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80031: Decker Lugstampf


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Even in a speed paint your distinctive style shines through. The Mechanical Mad Man looks like a proper villain. Your colors give me ideas for the metal version I have primed & ready to go thus making this an inspirational creation. VERY NICELY DONE! 

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2 hours ago, VolksFest said:

Wow to that armor!! How on earth did you get that color? Awesome and to the point! Wow again..


Thank you! :blush: It’s almost embarrassingly simple, faster to do almost than to write about.


I primed him with Reaper’s Brown Liner lightly thinned so that he was a slightly blotchy dark brown all over. Then I washed over that with thinned Carbon Black, not enough to make him solid black, just very dark and uneven.


(One day of painting a whole bunch of faces later and he was primed dark brown with a painted head.)


I used three metallic colors to paint him: gold, silver, and copper.


I thinned the silver paint down a bit and used a fairly good brush to lightly lay down single layers of color in a controlled drybrushing manner, thin enough that the grimy underpainting still had a bit of presence.  This is especially noticeable on the W-shaped silver “swallow tail” in his back view.


This isn’t classic drybrushing, but rather a sort of breathing on of a layer of color which has been thinned down and picked up (and mostly wiped off from) a just-damp fairly good quality brush.  There should be enough paint to thinly go over high points without washing into cracks and crannies. It’s no disaster if some does, since you can wash over the finished silver with something dark, but I find keeping metallic silver out of those low spots makes it look more realistic.


I painted the gold and copper on more thickly, in two layers.


Then I washed over the metallics with transparent colors to age them.


I have three favorite basic tarnish-patina colors I like to use over metallics: Straight black thinned to transparency (to suggest tarnish on silver), naturally transparent straight Burnt Sienna sometimes with some Burnt Umber (to suggest rust on iron), and an opaque turquoise blue-green mixed from Phthalo Green and Titanium White, well thinned down (to suggest the verdigris which develops on copper and bronze).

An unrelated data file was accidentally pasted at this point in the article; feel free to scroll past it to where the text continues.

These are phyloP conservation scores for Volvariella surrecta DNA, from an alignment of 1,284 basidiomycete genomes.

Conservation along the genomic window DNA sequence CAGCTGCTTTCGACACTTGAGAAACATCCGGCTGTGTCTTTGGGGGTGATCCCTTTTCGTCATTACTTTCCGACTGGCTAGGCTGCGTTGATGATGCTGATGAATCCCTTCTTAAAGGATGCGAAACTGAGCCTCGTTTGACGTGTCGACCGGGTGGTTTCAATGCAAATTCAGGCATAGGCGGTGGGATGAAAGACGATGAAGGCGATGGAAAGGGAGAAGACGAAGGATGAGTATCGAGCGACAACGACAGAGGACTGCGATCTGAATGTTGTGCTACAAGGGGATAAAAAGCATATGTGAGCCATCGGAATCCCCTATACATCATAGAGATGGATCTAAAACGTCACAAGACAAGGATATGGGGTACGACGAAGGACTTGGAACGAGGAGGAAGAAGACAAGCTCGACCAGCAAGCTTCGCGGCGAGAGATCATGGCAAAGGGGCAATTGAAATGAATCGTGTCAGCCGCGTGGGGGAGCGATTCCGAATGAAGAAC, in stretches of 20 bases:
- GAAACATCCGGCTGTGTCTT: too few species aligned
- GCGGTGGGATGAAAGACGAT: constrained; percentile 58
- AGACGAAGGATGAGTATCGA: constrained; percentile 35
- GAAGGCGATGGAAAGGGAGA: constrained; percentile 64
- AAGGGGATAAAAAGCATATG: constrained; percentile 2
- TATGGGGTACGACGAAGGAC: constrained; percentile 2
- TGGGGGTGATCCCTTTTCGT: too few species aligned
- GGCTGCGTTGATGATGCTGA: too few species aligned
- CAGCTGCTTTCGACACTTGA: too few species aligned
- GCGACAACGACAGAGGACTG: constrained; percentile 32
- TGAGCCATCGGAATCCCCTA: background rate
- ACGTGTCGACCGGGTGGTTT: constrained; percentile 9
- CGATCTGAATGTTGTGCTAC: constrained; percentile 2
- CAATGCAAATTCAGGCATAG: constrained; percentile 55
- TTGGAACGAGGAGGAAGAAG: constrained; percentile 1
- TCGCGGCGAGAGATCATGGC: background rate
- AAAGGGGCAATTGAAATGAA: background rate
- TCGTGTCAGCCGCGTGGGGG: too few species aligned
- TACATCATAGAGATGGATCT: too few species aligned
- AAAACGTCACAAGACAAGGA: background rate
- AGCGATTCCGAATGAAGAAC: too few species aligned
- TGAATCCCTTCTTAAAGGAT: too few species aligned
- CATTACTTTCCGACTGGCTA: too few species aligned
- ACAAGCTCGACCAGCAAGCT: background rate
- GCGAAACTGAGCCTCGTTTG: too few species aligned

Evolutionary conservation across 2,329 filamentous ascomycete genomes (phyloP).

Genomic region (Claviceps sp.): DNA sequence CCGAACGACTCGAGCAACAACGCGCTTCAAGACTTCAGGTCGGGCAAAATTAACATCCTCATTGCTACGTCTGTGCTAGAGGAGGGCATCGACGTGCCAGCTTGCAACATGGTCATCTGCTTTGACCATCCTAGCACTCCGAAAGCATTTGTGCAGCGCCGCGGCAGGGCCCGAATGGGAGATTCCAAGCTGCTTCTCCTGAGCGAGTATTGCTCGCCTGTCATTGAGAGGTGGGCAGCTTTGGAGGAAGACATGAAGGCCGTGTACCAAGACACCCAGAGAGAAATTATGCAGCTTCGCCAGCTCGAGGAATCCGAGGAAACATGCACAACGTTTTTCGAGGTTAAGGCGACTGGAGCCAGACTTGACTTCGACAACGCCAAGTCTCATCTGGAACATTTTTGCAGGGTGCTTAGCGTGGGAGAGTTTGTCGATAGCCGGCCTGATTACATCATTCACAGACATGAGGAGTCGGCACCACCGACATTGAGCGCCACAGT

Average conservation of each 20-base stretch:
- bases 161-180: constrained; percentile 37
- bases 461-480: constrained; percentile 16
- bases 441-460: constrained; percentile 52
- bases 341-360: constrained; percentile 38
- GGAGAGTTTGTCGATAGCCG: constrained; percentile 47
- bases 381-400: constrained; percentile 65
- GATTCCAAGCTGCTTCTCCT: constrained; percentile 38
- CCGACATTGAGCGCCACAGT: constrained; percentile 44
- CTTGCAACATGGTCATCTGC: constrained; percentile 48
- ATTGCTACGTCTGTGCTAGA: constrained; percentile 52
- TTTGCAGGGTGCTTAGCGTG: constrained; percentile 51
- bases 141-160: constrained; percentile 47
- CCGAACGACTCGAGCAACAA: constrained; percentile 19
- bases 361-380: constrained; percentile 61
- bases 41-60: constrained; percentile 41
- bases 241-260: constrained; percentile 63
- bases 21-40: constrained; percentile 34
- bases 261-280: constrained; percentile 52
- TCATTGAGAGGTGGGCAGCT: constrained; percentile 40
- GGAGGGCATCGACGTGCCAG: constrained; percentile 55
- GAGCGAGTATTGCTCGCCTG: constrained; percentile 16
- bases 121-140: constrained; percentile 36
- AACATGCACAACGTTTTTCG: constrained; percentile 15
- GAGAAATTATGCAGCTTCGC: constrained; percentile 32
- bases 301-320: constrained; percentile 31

The patina colors are applied like washes, wet and a little messy.


Normally I don’t use black over gold, but I wanted this to look grimy. 


I wanted the suit to look like a lot of different metals, so I washed rusty color over some, but not all, of the silver as well as most of the gold. I alternated a bit between patina colors to get more nuanced overlapping. Patina colors should be dry before adding other colors. I put the verdigris on last, well watered down, irregularly dabbed on and definitely sinking into nooks and crannies (I also did not limit it to the gold and copper areas).


The nice thing about painting patinas like this is that sloppy carelessness actually makes it look more authentic. ^_^


I went back in with the pure metallics to do a bit of highlighting, noticeable on the “W”-edge of the back swallowtail. I used the gold to highlight the copper in a few places, and in the case of his “loincloth-plate” in front I essentially painted entirely over the copper with (a thin layer of) gold.  And that’s it.


So basically: 

1. Really dark underpainting

2. Three metallics, the silver one rather carefully applied

3. Slosh on three different colors for patina and lining

4. Touch up metallic highlights

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